International Yoga Day: Stave off diseases with these five Yogic poses by Ruchi Khosla
In Sanskrit, yoga means “union” -- the synchronisation of mind and body creates a sense of calm during practice. The regimen represents a combination of varied postures, breathing exercises, strength and meditation. At the physical level, yoga mainly functions as a stressbuster. Through its practice, it is easier to manage multiple chronic diseases including hypertension, thyroid malfunction, heart disease and diabetes. This International Yoga Day, Yoga and wellness expert Ruchi Khosla, Mind-Body Breathwork Coach and Yoga Therapist at BeatO, shows us five Yoga poses that will go a long way in maintaining the overall well-being of the mind and body.
1. Half Lord of the Fishes Pose (Ardha Matsyendrasana): This twisting pose stimulates the abdominal organs, which may help lower blood sugar. It also helps to improve digestion and boost your energy levels.
a. While in a cross-legged position, scoot your right foot to the outside of your left hip.
b. Cross your left leg over your right leg, so that your left foot sits at the outside of your right thigh.
c. Root into your sit bones and lengthen your spine.
d. Twist your body to the left.
e. Bring your left hand to the floor behind you.
f. Bring your right upper arm to the outside of your left thigh. You can rest your hand on your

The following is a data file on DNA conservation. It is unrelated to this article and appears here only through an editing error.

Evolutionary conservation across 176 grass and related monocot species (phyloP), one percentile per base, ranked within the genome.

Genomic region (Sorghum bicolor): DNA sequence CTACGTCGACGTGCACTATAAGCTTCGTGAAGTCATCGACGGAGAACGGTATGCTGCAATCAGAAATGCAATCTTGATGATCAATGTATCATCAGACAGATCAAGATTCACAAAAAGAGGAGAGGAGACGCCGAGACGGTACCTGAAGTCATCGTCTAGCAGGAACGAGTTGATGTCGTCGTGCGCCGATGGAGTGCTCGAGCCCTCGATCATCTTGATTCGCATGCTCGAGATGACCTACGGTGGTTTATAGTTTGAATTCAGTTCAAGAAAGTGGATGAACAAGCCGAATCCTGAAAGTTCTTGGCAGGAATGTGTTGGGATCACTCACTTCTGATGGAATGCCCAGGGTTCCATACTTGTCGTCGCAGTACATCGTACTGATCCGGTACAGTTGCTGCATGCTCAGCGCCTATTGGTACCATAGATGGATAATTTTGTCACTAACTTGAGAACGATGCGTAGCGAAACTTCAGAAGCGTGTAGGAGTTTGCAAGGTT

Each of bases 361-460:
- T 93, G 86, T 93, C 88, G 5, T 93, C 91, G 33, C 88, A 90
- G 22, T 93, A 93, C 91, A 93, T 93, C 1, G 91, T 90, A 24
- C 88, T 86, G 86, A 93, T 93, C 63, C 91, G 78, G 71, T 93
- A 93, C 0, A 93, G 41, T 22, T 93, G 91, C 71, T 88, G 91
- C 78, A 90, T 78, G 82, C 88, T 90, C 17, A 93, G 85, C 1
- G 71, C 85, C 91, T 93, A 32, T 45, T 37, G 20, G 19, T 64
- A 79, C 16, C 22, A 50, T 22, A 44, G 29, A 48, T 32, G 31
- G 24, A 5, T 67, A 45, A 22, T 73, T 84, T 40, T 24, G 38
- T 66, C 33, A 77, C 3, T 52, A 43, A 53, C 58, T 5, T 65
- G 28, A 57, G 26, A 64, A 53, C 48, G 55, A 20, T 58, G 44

thigh or keep the forearm lifted straight into the air.
g. On each inhale, focus on lengthening and lifting.
h. Twist a bit deeper to the right with each exhale.
i. Bring your gaze to look over either shoulder.
j. Hold this pose for up to 1 minute.
k. Repeat on the other side.
Benefits: It stimulates liver and kidneys, stretches the shoulders, hips, and neck and energises the spine. It further stimulates the digestive fire in the belly and relieves menstrual discomfort, fatigue, sciatica, and backache. It is therapeutic for asthma and infertility.
Traditional texts say that Ardha Matsyendrasana increases appetite, destroys most of the deadly diseases including diabetes, and awakens kundalini.
Caution: In case of a back or spine injury, perform this pose only under the supervision of an experienced teacher.
2. Bow Pose (Dhanurasana): This backbend opens up the chest and stimulates the abdominal organs. This may help lower your blood sugar levels as well as will help relieve constipation and respiratory ailments.
a. Lie down on your stomach.
b. Allow your arms to rest alongside your body with your palms facing up.
c. Bend your knees and bring your hands to the outside of your ankles.
d. Lift up your head, chest, and knees.
e. Breathe deeply and gaze forward.
f. Remain in the pose for up to 30 seconds.
g. On exhale, release the pose.
h. Place one hand on top of the other to make a pillow for your forehead.
i. Gently shake your hips from side-to-side to relax your lower back.
j. You may repeat this pose one or two times.
Benefits: Stimulates the organs of the abdomen and neck and helps stretch the entire front of the body, ankles, thighs and groins, abdomen and chest, and throat, and deep hip flexors. It strengthens the back muscles and improves posture.
Caution: If not done properly, it may cause high or low blood pressure, migraine, insomnia and
serious lower-back or neck injury.
3. Seated forward bend (Paschimottanasana)
This pose is a therapeutic forward bend. In addition to lowering blood pressure and promoting weight loss, this pose may help relieve anxiety, headache, and fatigue.